The motion judge awarded the employee a reasonable notice period of 30 months. In his decision, the judge reasoned that the elimination of the mandatory retirement age in Ontario rendered the case law supporting a 24-month cap for common law reasonable notice inapplicable.
However, the Court of Appeal (the Court) overturned the motion judge’s decision. The Court held that while the Bardal factors favoured a lengthy notice period for the terminated employee, the reasonable notice period should not extend beyond the presumptive 24-month cap set by the case law, in the absence of exceptional circumstances. Simply being a long-service employee would not constitute “exceptional circumstances”.
The Court disagreed with the motion judge that employers had an obligation to employ their workers until their intended retirement. He therefore made an error in law by considering the retirement as a factor in determining the reasonable notice period. Ultimately, the Court reduced the lower court award of 30 months to 24 months’ reasonable notice but sided with the motion judge in his ruling that the employee was entitled to his full bonus and benefits for the entirety of the notice period.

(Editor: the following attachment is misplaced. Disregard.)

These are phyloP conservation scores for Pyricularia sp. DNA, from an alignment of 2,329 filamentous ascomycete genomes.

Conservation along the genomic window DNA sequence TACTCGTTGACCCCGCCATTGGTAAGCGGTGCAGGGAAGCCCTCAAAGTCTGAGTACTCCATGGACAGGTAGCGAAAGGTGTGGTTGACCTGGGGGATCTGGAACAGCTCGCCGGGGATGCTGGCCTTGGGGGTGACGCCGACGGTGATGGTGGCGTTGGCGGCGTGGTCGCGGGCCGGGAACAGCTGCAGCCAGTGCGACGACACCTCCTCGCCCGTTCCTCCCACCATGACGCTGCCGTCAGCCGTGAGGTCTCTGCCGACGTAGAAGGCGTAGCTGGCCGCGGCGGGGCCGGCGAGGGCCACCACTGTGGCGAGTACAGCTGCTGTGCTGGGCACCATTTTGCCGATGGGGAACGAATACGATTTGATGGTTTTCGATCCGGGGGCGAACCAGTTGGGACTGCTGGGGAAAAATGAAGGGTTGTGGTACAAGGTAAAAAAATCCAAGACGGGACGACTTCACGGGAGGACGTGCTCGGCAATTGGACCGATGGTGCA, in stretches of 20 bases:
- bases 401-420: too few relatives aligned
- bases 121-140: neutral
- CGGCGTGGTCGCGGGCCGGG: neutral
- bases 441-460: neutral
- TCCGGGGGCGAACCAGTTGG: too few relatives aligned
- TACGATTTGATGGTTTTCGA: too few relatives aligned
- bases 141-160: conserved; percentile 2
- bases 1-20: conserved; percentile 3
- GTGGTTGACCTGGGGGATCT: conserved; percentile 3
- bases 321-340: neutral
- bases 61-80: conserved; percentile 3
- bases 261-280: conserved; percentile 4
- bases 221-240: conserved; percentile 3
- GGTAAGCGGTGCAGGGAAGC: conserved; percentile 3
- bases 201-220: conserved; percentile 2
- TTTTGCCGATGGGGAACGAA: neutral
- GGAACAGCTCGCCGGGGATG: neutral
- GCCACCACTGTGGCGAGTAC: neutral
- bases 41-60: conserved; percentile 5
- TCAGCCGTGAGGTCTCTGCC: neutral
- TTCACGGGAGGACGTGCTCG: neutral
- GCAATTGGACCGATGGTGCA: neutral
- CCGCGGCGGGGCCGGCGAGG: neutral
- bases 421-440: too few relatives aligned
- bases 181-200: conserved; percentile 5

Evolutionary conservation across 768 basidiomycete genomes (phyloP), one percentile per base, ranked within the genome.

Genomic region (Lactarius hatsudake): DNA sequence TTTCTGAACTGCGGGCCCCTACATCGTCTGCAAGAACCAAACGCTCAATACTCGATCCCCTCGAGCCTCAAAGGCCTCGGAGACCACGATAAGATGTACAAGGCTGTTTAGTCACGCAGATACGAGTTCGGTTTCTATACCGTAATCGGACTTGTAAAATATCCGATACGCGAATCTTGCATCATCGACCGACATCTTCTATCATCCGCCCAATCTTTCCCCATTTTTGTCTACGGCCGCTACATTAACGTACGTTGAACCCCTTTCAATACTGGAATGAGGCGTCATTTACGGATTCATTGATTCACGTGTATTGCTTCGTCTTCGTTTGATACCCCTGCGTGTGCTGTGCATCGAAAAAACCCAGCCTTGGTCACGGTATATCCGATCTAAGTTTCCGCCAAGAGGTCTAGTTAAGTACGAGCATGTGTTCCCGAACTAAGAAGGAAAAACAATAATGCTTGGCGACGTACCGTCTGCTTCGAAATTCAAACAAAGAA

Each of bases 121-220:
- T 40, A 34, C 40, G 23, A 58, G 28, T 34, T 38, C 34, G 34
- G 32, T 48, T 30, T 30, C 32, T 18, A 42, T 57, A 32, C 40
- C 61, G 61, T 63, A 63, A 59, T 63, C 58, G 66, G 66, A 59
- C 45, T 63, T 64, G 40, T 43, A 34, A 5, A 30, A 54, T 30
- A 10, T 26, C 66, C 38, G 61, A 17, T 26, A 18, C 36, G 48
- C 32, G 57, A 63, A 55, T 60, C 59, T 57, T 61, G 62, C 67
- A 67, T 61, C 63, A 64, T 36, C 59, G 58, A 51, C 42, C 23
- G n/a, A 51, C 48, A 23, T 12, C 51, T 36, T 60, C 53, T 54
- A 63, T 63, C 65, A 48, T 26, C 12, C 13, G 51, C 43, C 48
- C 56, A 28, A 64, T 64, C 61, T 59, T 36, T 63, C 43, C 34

The employee’s right to sue under the Workplace Safety and Insurance Act
WSIA Decision No. 1227/19
In this case, the employee resigned from her position with the employer as a result of alleged bullying and harassment. Shortly thereafter, she filed a claim in the Ontario Superior Court of Justice claiming damages for constructive dismissal, violations of the Occupational Health and Safety Act (OHSA), the tort of harassment as well as punitive, aggravated and/or moral damages.
In response, the employer made an application to the Workplace Safety and Insurance Appeals Tribunal (the WSIAT), pursuant to the Workplace Safety and Insurance Act, 1997 (WSIA) for a determination on whether the former employee was statute-barred from filing the civil action. The employer argued that the civil action was effectively a WSIB claim for chronic mental stress and, therefore, the employee had no right of action in relation to her constructive dismissal claim.